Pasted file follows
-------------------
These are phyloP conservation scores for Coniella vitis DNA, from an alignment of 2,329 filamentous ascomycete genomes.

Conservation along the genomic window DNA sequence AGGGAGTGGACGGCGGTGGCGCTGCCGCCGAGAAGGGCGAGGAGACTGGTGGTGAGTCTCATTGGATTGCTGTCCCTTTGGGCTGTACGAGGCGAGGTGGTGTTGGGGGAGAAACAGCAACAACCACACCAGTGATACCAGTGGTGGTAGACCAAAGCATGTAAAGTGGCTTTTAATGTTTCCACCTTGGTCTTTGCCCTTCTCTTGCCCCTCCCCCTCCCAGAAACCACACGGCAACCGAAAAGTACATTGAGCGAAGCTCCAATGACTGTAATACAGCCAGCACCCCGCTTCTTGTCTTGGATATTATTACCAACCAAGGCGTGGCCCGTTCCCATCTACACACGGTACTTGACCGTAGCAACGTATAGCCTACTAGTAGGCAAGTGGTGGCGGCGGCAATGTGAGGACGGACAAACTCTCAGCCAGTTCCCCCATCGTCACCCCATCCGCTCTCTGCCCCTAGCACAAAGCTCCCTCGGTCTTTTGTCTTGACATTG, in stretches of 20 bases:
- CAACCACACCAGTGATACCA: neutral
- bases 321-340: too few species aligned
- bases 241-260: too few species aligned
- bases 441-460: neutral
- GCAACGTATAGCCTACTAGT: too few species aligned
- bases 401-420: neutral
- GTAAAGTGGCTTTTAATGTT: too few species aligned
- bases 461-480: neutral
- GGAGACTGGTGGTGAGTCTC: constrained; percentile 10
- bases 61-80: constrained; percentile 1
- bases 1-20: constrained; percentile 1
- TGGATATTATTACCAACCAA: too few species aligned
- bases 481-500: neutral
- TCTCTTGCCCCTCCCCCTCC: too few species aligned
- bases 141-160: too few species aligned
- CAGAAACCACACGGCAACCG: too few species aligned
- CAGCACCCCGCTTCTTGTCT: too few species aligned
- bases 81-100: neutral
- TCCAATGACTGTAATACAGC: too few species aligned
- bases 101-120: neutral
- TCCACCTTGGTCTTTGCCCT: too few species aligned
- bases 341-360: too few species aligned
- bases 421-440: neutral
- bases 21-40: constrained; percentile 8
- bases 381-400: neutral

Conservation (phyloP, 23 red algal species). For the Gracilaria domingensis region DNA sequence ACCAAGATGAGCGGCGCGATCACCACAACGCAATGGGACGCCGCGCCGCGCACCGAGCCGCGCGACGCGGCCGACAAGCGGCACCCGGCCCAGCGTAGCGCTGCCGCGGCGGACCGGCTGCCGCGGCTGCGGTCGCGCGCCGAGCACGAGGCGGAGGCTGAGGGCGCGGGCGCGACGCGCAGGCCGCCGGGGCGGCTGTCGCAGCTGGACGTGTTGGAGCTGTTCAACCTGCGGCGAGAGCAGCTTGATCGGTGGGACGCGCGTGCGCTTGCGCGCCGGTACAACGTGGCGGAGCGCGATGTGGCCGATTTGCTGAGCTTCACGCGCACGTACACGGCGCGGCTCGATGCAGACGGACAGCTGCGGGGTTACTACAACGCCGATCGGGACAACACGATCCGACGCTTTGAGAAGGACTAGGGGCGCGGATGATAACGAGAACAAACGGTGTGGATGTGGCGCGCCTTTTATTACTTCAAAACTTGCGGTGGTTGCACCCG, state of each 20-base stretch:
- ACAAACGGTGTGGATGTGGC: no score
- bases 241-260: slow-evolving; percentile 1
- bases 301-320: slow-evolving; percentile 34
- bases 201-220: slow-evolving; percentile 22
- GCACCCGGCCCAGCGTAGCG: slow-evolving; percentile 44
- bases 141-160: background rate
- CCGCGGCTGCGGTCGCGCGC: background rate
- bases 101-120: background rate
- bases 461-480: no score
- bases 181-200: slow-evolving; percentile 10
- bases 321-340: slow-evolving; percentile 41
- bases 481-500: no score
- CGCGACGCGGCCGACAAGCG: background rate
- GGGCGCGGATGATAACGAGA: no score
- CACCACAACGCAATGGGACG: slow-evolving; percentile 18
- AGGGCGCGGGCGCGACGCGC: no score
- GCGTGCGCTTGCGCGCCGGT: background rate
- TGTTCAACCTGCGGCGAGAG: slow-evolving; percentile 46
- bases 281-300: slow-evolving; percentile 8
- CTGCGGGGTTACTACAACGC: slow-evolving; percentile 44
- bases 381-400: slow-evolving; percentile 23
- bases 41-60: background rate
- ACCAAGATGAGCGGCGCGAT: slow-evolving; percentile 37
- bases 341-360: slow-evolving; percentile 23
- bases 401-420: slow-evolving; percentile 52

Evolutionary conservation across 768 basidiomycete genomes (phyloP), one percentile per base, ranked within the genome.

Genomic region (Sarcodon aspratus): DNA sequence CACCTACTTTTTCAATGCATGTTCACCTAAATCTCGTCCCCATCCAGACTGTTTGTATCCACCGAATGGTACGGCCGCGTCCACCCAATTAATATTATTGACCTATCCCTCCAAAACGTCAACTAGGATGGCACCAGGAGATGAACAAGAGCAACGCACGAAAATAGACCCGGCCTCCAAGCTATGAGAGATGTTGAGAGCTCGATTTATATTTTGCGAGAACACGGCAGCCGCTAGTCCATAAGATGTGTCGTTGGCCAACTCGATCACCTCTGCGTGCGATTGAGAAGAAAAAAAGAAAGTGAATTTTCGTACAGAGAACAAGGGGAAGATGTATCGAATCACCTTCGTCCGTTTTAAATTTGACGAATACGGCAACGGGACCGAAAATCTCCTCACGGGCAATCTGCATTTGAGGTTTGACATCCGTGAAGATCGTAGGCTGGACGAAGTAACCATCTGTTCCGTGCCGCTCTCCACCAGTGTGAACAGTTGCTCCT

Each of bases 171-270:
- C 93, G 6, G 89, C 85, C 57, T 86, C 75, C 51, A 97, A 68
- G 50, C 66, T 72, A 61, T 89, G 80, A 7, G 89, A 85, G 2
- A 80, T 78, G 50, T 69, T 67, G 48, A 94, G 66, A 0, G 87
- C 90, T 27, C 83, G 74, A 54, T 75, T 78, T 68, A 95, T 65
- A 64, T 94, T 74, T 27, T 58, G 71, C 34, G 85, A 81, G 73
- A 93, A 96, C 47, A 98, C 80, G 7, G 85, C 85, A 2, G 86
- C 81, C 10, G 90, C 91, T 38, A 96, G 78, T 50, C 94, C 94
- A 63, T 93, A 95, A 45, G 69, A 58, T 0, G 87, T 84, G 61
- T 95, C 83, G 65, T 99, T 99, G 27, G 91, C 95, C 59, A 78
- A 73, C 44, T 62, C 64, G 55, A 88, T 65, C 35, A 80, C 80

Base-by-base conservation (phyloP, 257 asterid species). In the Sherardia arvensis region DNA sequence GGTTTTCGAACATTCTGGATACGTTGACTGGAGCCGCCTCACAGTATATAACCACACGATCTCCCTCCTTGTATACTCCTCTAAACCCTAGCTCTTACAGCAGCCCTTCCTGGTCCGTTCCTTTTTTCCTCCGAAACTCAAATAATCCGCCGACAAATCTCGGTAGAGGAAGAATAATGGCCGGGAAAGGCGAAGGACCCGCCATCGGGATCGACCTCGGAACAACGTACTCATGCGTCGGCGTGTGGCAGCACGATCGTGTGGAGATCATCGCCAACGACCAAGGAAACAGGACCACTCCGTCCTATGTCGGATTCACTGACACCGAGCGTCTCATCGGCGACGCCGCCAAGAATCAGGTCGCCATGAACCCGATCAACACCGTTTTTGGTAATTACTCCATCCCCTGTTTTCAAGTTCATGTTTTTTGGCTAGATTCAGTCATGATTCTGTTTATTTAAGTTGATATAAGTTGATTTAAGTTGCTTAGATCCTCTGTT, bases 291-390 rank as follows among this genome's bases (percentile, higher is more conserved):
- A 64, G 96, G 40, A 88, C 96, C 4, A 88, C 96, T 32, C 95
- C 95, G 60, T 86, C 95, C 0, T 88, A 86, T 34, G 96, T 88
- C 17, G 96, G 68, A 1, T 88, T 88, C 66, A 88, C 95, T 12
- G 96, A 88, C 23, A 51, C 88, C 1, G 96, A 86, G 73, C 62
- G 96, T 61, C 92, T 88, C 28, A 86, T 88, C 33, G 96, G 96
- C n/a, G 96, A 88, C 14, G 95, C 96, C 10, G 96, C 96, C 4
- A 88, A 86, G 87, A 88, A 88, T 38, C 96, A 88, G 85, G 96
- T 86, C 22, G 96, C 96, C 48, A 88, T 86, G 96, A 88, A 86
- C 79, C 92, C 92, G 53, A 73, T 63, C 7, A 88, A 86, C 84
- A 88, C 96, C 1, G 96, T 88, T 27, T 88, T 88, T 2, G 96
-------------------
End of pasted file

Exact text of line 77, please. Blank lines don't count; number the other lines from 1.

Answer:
- A 88, C 96, C 1, G 96, T 88, T 27, T 88, T 88, T 2, G 96